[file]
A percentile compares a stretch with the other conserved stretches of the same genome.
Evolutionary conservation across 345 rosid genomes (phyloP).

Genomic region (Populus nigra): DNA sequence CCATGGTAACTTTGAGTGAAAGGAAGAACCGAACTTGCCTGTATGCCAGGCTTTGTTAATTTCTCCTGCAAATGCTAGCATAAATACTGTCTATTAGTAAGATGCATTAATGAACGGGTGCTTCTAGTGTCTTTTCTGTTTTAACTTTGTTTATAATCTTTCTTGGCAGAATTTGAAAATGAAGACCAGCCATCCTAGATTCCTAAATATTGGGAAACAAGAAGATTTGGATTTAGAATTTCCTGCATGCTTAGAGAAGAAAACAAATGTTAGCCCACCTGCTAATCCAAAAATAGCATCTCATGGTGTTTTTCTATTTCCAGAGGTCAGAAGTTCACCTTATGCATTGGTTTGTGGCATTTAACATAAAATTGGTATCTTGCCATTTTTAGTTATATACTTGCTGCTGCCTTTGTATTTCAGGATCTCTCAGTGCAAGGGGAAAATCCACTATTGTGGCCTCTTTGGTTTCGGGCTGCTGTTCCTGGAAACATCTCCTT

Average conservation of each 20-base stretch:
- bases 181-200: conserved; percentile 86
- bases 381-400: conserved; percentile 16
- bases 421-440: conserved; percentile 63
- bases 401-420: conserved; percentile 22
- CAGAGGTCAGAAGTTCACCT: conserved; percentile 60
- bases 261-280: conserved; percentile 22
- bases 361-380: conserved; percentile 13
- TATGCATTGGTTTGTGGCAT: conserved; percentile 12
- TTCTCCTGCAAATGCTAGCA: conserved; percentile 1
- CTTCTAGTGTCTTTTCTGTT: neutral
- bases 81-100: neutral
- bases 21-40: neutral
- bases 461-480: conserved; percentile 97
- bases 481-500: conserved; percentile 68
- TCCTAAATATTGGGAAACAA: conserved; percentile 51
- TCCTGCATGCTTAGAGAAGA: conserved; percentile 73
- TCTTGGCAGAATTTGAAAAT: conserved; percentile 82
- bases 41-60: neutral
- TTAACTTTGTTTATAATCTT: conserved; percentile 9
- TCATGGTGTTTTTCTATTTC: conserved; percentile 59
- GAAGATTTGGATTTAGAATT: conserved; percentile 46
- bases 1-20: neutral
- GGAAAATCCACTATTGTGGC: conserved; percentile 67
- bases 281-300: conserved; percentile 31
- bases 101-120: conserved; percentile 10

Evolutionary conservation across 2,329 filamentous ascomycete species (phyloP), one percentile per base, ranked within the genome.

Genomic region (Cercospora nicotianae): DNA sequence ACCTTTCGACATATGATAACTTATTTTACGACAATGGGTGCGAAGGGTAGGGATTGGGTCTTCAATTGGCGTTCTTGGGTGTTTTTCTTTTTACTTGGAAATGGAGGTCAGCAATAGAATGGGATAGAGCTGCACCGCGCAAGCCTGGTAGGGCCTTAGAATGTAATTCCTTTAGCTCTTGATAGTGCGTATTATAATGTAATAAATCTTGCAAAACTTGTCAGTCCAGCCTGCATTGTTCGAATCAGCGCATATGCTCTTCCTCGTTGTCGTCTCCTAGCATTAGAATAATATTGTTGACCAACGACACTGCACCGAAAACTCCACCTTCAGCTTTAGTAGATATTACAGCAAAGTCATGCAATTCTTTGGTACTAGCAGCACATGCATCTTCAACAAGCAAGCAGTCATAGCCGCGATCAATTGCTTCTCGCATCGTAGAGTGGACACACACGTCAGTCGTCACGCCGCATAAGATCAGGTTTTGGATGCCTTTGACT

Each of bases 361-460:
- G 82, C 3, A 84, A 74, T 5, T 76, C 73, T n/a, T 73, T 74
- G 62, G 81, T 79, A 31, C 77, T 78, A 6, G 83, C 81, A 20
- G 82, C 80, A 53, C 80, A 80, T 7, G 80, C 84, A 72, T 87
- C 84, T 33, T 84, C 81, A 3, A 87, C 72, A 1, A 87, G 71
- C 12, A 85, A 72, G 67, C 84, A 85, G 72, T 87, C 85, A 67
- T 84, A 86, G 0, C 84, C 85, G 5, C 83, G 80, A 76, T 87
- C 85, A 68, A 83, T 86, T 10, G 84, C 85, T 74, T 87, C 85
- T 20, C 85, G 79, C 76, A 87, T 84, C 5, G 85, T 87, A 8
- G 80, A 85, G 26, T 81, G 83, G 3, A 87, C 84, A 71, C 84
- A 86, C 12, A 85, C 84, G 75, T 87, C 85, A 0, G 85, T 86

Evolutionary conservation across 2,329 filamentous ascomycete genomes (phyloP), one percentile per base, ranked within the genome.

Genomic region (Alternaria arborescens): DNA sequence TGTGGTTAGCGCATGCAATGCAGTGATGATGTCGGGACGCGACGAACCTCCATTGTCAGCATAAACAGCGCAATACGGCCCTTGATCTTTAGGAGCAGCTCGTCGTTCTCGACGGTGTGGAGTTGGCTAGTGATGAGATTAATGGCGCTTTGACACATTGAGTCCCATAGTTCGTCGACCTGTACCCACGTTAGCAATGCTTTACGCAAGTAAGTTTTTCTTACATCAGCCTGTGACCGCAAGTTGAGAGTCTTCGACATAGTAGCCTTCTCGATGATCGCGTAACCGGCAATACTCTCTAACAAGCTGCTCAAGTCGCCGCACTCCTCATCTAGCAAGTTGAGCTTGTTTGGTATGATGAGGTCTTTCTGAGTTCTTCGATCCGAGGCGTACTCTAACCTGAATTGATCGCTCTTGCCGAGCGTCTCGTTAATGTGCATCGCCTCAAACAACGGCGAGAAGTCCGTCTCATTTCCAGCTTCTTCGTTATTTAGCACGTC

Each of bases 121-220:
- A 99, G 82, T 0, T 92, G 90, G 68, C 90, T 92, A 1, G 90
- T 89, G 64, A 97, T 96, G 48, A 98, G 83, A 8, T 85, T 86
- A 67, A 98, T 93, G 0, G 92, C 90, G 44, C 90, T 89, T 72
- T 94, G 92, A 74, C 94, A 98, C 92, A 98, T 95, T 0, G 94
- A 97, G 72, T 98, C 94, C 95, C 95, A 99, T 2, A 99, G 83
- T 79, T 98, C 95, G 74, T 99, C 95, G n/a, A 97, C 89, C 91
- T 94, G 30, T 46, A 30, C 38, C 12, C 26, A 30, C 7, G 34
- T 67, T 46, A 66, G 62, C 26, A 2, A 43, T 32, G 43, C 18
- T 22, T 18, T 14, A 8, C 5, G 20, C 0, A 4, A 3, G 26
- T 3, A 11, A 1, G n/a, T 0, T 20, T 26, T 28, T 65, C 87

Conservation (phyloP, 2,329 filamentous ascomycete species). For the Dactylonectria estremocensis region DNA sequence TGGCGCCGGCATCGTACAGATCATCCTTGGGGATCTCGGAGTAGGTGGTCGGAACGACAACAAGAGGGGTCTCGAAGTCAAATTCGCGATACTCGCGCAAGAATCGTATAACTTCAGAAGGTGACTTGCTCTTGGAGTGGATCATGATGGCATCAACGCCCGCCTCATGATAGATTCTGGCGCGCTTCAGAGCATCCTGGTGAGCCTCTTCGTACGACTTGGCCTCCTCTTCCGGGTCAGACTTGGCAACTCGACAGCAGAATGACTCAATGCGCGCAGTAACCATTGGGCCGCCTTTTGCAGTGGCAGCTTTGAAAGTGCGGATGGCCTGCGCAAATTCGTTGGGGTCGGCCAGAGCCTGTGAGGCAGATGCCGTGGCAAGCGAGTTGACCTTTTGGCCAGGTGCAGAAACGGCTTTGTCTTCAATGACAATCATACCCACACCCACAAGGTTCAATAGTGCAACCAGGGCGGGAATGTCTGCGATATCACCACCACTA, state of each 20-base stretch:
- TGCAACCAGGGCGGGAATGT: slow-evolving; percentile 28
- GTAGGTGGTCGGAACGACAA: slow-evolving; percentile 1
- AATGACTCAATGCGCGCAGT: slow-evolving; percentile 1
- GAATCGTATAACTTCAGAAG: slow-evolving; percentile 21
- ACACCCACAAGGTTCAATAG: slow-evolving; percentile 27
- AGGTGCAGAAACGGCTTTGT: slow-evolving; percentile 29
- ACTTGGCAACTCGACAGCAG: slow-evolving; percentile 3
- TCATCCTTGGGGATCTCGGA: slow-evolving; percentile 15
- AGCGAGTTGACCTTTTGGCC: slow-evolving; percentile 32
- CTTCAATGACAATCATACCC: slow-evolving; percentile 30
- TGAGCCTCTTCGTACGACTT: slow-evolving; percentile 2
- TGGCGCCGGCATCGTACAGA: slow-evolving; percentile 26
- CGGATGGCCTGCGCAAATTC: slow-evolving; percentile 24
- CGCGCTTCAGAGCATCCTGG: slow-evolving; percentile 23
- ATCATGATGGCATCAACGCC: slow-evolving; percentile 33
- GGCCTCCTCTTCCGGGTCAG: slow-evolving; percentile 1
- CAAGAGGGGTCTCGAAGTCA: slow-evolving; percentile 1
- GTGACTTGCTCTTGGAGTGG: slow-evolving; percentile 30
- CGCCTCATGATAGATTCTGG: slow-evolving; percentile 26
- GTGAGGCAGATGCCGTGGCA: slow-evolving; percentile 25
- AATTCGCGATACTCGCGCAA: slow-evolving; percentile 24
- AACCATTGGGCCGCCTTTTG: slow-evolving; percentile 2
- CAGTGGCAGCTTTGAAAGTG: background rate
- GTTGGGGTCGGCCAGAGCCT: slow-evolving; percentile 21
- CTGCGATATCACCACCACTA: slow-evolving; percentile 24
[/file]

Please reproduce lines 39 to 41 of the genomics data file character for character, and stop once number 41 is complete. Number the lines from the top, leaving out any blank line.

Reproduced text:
- C 85, A 68, A 83, T 86, T 10, G 84, C 85, T 74, T 87, C 85
- T 20, C 85, G 79, C 76, A 87, T 84, C 5, G 85, T 87, A 8
- G 80, A 85, G 26, T 81, G 83, G 3, A 87, C 84, A 71, C 84